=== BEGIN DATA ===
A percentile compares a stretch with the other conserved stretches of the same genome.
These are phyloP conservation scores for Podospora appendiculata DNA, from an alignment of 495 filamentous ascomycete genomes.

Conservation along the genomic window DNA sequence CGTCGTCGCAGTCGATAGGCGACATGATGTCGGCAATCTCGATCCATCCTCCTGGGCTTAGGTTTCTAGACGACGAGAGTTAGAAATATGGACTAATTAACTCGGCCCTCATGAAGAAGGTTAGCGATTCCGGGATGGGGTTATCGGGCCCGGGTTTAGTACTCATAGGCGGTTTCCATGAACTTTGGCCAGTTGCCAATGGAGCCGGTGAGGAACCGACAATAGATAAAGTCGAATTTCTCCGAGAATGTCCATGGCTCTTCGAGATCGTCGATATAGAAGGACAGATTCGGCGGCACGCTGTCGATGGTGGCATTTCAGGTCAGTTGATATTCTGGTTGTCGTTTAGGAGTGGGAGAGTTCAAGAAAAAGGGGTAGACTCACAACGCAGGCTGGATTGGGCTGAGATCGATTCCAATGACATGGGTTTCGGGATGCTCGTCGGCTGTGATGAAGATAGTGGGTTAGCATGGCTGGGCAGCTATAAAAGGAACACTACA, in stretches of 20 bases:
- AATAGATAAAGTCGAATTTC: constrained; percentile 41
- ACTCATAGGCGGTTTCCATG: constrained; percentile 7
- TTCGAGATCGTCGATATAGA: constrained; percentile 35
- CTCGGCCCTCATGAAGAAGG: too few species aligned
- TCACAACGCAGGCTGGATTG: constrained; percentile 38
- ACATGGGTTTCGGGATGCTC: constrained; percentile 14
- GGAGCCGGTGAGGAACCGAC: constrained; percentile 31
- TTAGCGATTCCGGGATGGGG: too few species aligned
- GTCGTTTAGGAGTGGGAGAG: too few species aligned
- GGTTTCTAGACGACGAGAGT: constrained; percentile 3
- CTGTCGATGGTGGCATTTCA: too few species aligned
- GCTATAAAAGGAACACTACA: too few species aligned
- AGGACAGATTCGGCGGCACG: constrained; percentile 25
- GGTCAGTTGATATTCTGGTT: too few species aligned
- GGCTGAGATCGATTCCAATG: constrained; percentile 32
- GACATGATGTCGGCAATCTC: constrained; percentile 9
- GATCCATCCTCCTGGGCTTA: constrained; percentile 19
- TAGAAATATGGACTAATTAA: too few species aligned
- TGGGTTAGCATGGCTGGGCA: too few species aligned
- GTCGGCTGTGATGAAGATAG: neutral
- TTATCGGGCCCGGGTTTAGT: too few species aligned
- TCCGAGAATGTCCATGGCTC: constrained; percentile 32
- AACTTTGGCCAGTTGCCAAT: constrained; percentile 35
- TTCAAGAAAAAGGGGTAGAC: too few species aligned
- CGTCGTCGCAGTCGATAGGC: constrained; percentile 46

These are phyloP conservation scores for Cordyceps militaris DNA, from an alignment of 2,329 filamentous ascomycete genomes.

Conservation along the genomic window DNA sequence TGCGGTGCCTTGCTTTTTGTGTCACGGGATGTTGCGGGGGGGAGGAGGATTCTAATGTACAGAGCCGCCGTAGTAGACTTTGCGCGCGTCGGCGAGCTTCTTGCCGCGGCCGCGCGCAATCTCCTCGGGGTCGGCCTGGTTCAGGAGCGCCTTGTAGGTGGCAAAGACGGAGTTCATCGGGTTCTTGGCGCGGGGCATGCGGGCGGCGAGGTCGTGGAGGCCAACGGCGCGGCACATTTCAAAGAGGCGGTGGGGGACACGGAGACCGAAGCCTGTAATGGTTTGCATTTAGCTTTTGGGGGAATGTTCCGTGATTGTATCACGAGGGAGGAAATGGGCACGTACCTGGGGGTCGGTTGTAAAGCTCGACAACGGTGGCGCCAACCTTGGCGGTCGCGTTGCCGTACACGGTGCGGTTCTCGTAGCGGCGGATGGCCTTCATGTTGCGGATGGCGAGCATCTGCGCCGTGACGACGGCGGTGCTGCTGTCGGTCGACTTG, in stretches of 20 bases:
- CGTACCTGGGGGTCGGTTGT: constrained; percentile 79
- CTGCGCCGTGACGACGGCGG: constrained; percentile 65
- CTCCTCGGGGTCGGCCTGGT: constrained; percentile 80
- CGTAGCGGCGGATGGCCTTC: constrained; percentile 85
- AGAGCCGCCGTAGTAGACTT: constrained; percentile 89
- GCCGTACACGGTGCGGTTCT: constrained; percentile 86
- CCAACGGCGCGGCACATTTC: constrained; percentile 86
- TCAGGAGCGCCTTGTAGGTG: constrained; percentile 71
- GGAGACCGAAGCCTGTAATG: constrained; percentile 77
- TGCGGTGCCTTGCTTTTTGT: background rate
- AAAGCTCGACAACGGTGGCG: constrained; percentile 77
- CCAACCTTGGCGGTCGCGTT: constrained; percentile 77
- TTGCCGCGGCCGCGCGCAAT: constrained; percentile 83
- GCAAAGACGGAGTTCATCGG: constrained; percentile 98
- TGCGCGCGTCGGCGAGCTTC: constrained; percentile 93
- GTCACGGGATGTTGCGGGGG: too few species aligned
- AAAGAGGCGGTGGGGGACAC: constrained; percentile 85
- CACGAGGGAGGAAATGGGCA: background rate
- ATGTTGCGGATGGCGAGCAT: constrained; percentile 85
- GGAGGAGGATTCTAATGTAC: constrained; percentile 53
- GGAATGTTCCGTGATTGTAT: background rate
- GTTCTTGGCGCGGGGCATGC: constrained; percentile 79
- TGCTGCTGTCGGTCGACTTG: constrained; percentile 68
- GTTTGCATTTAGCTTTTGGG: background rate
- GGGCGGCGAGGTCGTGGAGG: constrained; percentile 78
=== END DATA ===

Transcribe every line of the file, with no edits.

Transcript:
A percentile compares a stretch with the other conserved stretches of the same genome.
These are phyloP conservation scores for Podospora appendiculata DNA, from an alignment of 495 filamentous ascomycete genomes.

Conservation along the genomic window DNA sequence CGTCGTCGCAGTCGATAGGCGACATGATGTCGGCAATCTCGATCCATCCTCCTGGGCTTAGGTTTCTAGACGACGAGAGTTAGAAATATGGACTAATTAACTCGGCCCTCATGAAGAAGGTTAGCGATTCCGGGATGGGGTTATCGGGCCCGGGTTTAGTACTCATAGGCGGTTTCCATGAACTTTGGCCAGTTGCCAATGGAGCCGGTGAGGAACCGACAATAGATAAAGTCGAATTTCTCCGAGAATGTCCATGGCTCTTCGAGATCGTCGATATAGAAGGACAGATTCGGCGGCACGCTGTCGATGGTGGCATTTCAGGTCAGTTGATATTCTGGTTGTCGTTTAGGAGTGGGAGAGTTCAAGAAAAAGGGGTAGACTCACAACGCAGGCTGGATTGGGCTGAGATCGATTCCAATGACATGGGTTTCGGGATGCTCGTCGGCTGTGATGAAGATAGTGGGTTAGCATGGCTGGGCAGCTATAAAAGGAACACTACA, in stretches of 20 bases:
- AATAGATAAAGTCGAATTTC: constrained; percentile 41
- ACTCATAGGCGGTTTCCATG: constrained; percentile 7
- TTCGAGATCGTCGATATAGA: constrained; percentile 35
- CTCGGCCCTCATGAAGAAGG: too few species aligned
- TCACAACGCAGGCTGGATTG: constrained; percentile 38
- ACATGGGTTTCGGGATGCTC: constrained; percentile 14
- GGAGCCGGTGAGGAACCGAC: constrained; percentile 31
- TTAGCGATTCCGGGATGGGG: too few species aligned
- GTCGTTTAGGAGTGGGAGAG: too few species aligned
- GGTTTCTAGACGACGAGAGT: constrained; percentile 3
- CTGTCGATGGTGGCATTTCA: too few species aligned
- GCTATAAAAGGAACACTACA: too few species aligned
- AGGACAGATTCGGCGGCACG: constrained; percentile 25
- GGTCAGTTGATATTCTGGTT: too few species aligned
- GGCTGAGATCGATTCCAATG: constrained; percentile 32
- GACATGATGTCGGCAATCTC: constrained; percentile 9
- GATCCATCCTCCTGGGCTTA: constrained; percentile 19
- TAGAAATATGGACTAATTAA: too few species aligned
- TGGGTTAGCATGGCTGGGCA: too few species aligned
- GTCGGCTGTGATGAAGATAG: neutral
- TTATCGGGCCCGGGTTTAGT: too few species aligned
- TCCGAGAATGTCCATGGCTC: constrained; percentile 32
- AACTTTGGCCAGTTGCCAAT: constrained; percentile 35
- TTCAAGAAAAAGGGGTAGAC: too few species aligned
- CGTCGTCGCAGTCGATAGGC: constrained; percentile 46

These are phyloP conservation scores for Cordyceps militaris DNA, from an alignment of 2,329 filamentous ascomycete genomes.

Conservation along the genomic window DNA sequence TGCGGTGCCTTGCTTTTTGTGTCACGGGATGTTGCGGGGGGGAGGAGGATTCTAATGTACAGAGCCGCCGTAGTAGACTTTGCGCGCGTCGGCGAGCTTCTTGCCGCGGCCGCGCGCAATCTCCTCGGGGTCGGCCTGGTTCAGGAGCGCCTTGTAGGTGGCAAAGACGGAGTTCATCGGGTTCTTGGCGCGGGGCATGCGGGCGGCGAGGTCGTGGAGGCCAACGGCGCGGCACATTTCAAAGAGGCGGTGGGGGACACGGAGACCGAAGCCTGTAATGGTTTGCATTTAGCTTTTGGGGGAATGTTCCGTGATTGTATCACGAGGGAGGAAATGGGCACGTACCTGGGGGTCGGTTGTAAAGCTCGACAACGGTGGCGCCAACCTTGGCGGTCGCGTTGCCGTACACGGTGCGGTTCTCGTAGCGGCGGATGGCCTTCATGTTGCGGATGGCGAGCATCTGCGCCGTGACGACGGCGGTGCTGCTGTCGGTCGACTTG, in stretches of 20 bases:
- CGTACCTGGGGGTCGGTTGT: constrained; percentile 79
- CTGCGCCGTGACGACGGCGG: constrained; percentile 65
- CTCCTCGGGGTCGGCCTGGT: constrained; percentile 80
- CGTAGCGGCGGATGGCCTTC: constrained; percentile 85
- AGAGCCGCCGTAGTAGACTT: constrained; percentile 89
- GCCGTACACGGTGCGGTTCT: constrained; percentile 86
- CCAACGGCGCGGCACATTTC: constrained; percentile 86
- TCAGGAGCGCCTTGTAGGTG: constrained; percentile 71
- GGAGACCGAAGCCTGTAATG: constrained; percentile 77
- TGCGGTGCCTTGCTTTTTGT: background rate
- AAAGCTCGACAACGGTGGCG: constrained; percentile 77
- CCAACCTTGGCGGTCGCGTT: constrained; percentile 77
- TTGCCGCGGCCGCGCGCAAT: constrained; percentile 83
- GCAAAGACGGAGTTCATCGG: constrained; percentile 98
- TGCGCGCGTCGGCGAGCTTC: constrained; percentile 93
- GTCACGGGATGTTGCGGGGG: too few species aligned
- AAAGAGGCGGTGGGGGACAC: constrained; percentile 85
- CACGAGGGAGGAAATGGGCA: background rate
- ATGTTGCGGATGGCGAGCAT: constrained; percentile 85
- GGAGGAGGATTCTAATGTAC: constrained; percentile 53
- GGAATGTTCCGTGATTGTAT: background rate
- GTTCTTGGCGCGGGGCATGC: constrained; percentile 79
- TGCTGCTGTCGGTCGACTTG: constrained; percentile 68
- GTTTGCATTTAGCTTTTGGG: background rate
- GGGCGGCGAGGTCGTGGAGG: constrained; percentile 78